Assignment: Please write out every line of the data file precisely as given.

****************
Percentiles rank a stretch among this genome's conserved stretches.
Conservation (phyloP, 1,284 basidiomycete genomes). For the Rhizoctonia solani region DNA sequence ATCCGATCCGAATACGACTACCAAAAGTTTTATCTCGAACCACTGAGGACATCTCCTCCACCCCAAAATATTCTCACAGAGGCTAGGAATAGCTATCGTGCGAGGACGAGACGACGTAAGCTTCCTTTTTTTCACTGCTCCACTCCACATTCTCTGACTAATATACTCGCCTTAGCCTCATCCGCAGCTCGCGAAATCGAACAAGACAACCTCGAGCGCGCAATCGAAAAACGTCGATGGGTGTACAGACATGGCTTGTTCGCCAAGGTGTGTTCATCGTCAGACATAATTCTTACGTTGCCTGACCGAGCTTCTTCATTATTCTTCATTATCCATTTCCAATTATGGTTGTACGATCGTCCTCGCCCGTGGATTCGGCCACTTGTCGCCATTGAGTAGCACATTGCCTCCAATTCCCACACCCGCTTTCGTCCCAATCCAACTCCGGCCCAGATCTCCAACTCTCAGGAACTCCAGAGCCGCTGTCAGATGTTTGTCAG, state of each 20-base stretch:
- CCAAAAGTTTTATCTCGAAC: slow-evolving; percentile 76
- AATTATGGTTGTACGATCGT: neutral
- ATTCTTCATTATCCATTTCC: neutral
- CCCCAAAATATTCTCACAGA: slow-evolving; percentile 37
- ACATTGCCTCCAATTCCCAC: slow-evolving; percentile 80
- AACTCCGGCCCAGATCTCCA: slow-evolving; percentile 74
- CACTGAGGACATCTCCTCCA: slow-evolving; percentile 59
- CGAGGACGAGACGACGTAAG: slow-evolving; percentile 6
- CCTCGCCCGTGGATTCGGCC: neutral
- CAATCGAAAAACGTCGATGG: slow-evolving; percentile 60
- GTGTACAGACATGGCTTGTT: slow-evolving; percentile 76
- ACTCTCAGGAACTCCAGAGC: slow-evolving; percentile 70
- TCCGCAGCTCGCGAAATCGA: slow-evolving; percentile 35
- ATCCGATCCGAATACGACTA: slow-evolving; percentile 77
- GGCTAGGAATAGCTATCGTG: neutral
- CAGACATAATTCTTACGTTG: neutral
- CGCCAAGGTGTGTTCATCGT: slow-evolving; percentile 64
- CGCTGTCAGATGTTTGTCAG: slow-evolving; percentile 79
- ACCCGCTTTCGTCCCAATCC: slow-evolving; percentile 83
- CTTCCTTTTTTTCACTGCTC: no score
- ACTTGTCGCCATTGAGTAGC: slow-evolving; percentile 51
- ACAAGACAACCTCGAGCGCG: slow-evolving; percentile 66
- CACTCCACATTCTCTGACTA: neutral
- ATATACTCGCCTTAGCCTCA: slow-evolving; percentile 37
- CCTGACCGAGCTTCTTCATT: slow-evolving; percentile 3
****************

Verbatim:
Percentiles rank a stretch among this genome's conserved stretches.
Conservation (phyloP, 1,284 basidiomycete genomes). For the Rhizoctonia solani region DNA sequence ATCCGATCCGAATACGACTACCAAAAGTTTTATCTCGAACCACTGAGGACATCTCCTCCACCCCAAAATATTCTCACAGAGGCTAGGAATAGCTATCGTGCGAGGACGAGACGACGTAAGCTTCCTTTTTTTCACTGCTCCACTCCACATTCTCTGACTAATATACTCGCCTTAGCCTCATCCGCAGCTCGCGAAATCGAACAAGACAACCTCGAGCGCGCAATCGAAAAACGTCGATGGGTGTACAGACATGGCTTGTTCGCCAAGGTGTGTTCATCGTCAGACATAATTCTTACGTTGCCTGACCGAGCTTCTTCATTATTCTTCATTATCCATTTCCAATTATGGTTGTACGATCGTCCTCGCCCGTGGATTCGGCCACTTGTCGCCATTGAGTAGCACATTGCCTCCAATTCCCACACCCGCTTTCGTCCCAATCCAACTCCGGCCCAGATCTCCAACTCTCAGGAACTCCAGAGCCGCTGTCAGATGTTTGTCAG, state of each 20-base stretch:
- CCAAAAGTTTTATCTCGAAC: slow-evolving; percentile 76
- AATTATGGTTGTACGATCGT: neutral
- ATTCTTCATTATCCATTTCC: neutral
- CCCCAAAATATTCTCACAGA: slow-evolving; percentile 37
- ACATTGCCTCCAATTCCCAC: slow-evolving; percentile 80
- AACTCCGGCCCAGATCTCCA: slow-evolving; percentile 74
- CACTGAGGACATCTCCTCCA: slow-evolving; percentile 59
- CGAGGACGAGACGACGTAAG: slow-evolving; percentile 6
- CCTCGCCCGTGGATTCGGCC: neutral
- CAATCGAAAAACGTCGATGG: slow-evolving; percentile 60
- GTGTACAGACATGGCTTGTT: slow-evolving; percentile 76
- ACTCTCAGGAACTCCAGAGC: slow-evolving; percentile 70
- TCCGCAGCTCGCGAAATCGA: slow-evolving; percentile 35
- ATCCGATCCGAATACGACTA: slow-evolving; percentile 77
- GGCTAGGAATAGCTATCGTG: neutral
- CAGACATAATTCTTACGTTG: neutral
- CGCCAAGGTGTGTTCATCGT: slow-evolving; percentile 64
- CGCTGTCAGATGTTTGTCAG: slow-evolving; percentile 79
- ACCCGCTTTCGTCCCAATCC: slow-evolving; percentile 83
- CTTCCTTTTTTTCACTGCTC: no score
- ACTTGTCGCCATTGAGTAGC: slow-evolving; percentile 51
- ACAAGACAACCTCGAGCGCG: slow-evolving; percentile 66
- CACTCCACATTCTCTGACTA: neutral
- ATATACTCGCCTTAGCCTCA: slow-evolving; percentile 37
- CCTGACCGAGCTTCTTCATT: slow-evolving; percentile 3